Monday, October 19, 2009


This weekend was Wheaton College’s fall break. It is the first chance all semester that I have had enough time to sit and write a thorough reflection on the school year thus far. I should like to sum up my first two months as an upperclassman with a metaphor of my own invention: I am drenched by all the blessings God has poured out on me.

In my last post, I wrote about my early arrival on campus due to a retreat with the Symphonic Band Cabinet. We had a great time at Wisconsin Dells, and since then we have had a great time working together to assist Dr. Tim Yontz, the music director, in implementing the band program. One of the other cabinet members said that we (the cabinet) “are like family,” and I agree completely. It has been a real joy to be a part of the leadership team.

In my role as chaplain, I was privileged to join with the other ensembles’ chaplains to plan an informal worship service for the Conservatory’s All-Ensemble Fall Workshop over Labor Day weekend. We put together a program of songs, Scripture readings, prayer, and a devotional from Dr. Kathy Kastner (the Conservatory’s percussion professor) that I think everyone enjoyed.

Wheaton College is, of course, a school, which means that approximately one quarter of the student body is new each fall, and my department was no exception. This year’s new music majors are a great group of young musicians, and I am humbled to find myself in a big brother role to many of them. They are all passionate about using their gifts for the glory of God, and I am excited to see how they will all grow as Christian musicians in the two years I will spend in school with them.

Wheaton College is, of course, a school, which means that substantial time is spent studying. My classes this semester have all been fairly challenging. Two-thirds of my credit hours this semester come from non-music classes, which is new for me. The immediate effect is that I spend a lot more time reading. It can be a big of a drag for me at times, but on the whole I am enjoying developing that part of my intellect. I finished two classes at the end of A quad, so I will have a somewhat lighter schedule B quad; I hope to be disciplined enough to use the extra time to give more attention to my remaining classes.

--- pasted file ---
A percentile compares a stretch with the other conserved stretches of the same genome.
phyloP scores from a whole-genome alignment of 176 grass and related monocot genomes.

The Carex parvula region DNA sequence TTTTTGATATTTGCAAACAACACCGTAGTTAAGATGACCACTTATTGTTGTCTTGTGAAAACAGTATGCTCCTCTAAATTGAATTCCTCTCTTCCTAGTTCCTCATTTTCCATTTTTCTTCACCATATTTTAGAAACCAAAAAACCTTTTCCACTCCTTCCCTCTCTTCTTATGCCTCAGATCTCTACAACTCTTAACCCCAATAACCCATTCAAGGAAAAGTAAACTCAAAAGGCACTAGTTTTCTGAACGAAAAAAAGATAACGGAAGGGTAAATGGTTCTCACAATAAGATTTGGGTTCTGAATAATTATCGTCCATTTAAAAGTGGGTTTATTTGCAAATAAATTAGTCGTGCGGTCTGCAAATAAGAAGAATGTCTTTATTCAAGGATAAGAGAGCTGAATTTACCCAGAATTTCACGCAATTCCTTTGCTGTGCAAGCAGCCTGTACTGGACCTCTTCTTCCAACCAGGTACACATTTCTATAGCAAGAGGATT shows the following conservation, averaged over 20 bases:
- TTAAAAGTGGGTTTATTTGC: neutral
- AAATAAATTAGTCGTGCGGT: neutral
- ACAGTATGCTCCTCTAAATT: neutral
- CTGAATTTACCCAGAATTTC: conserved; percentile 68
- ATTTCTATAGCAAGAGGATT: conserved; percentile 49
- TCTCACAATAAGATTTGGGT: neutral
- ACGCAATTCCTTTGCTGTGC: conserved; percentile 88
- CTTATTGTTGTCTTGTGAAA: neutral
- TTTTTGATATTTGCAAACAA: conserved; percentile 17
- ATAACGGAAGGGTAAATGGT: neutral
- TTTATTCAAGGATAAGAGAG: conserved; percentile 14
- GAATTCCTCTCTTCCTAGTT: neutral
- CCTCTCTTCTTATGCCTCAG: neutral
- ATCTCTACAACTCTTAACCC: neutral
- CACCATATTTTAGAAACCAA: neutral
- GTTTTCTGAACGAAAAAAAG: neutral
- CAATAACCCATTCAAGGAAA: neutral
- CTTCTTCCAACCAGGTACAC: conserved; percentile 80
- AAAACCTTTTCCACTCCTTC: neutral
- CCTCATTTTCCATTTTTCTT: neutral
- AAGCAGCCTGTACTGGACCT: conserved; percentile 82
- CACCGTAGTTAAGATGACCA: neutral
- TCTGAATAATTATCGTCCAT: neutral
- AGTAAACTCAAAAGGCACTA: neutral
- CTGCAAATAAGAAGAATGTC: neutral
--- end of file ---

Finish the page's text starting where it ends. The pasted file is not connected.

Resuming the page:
Going back to the beginning of the semester, I am happy to say that I won a seat in the Symphony Orchestra for this season. I now have twice as many performances, but I am really enjoying playing with the orchestra. We had our first full concert two weekends ago and it was a great success. One friend who was in attendance said that we sounded as good at the beginning of our season as last year’s orchestra did at the end. [You can watch the archived video of the concert here.]

This semester has not been without substantial challenges (beyond the challenges of my coursework itself). About three weekends ago, I felt myself running out of energy. It concerned me at first, for normally I do not run out of energy after only five weeks of a semester. That weekend, though, happened to be the orchestra concert I just mentioned. After the concert, I discovered that the “burned out” feeling was gone. I concluded that I had lacked a sense of accomplishment until that point. The concert was my first performance of the year in all senses of the word – I had not even had any major papers, exams, or projects yet in any of my classes. I suppose that the cycle of doing homework and then going to class (or, alternatively, practicing and then going to rehearsal) had started to seem endless, but God provided a performance opportunity that, as Dr. Dan Sommerville, the orchestra director, said, was more than we could ask or imagine, and that I found immensely refreshing.

Finally, as I mentioned in my last post, this school year marks the One Hundred and Fiftieth Anniversary of Wheaton College. From the redesigned College letterhead to the year verse on banners all over campus, we are in full celebration of God’s hand in the institution’s history this year. President Litfin is using his series of chapel sermons this year to reflect on the administrations of each of his predecessors and how God has used them to make Wheaton what it is today.

It occurred to me that it has not yet been five years since I decided to pursue music in college. It was maybe four years ago that Wheaton College became my dream school, just less than three years ago that I auditioned for the Conservatory, three years less two months and a week I received by mail an offer of admission, and two years and two months ago I began my freshman year. I wonder from time to time what exactly I did to deserve this blessing of going to Wheaton College. Then I answer my own question – I did nothing to deserve it. It is a gift from God, pure and simple. Sure, maybe I qualified for admission, but I owe those qualifications to God as well. Looking back on the last two months and seeing all of God’s blessings only confirms for me that God does indeed want me at Wheaton College, and I can only hope to use my time there to strengthen my relationship with Him and serve the community there for His glory.

This is Rubio, over and out.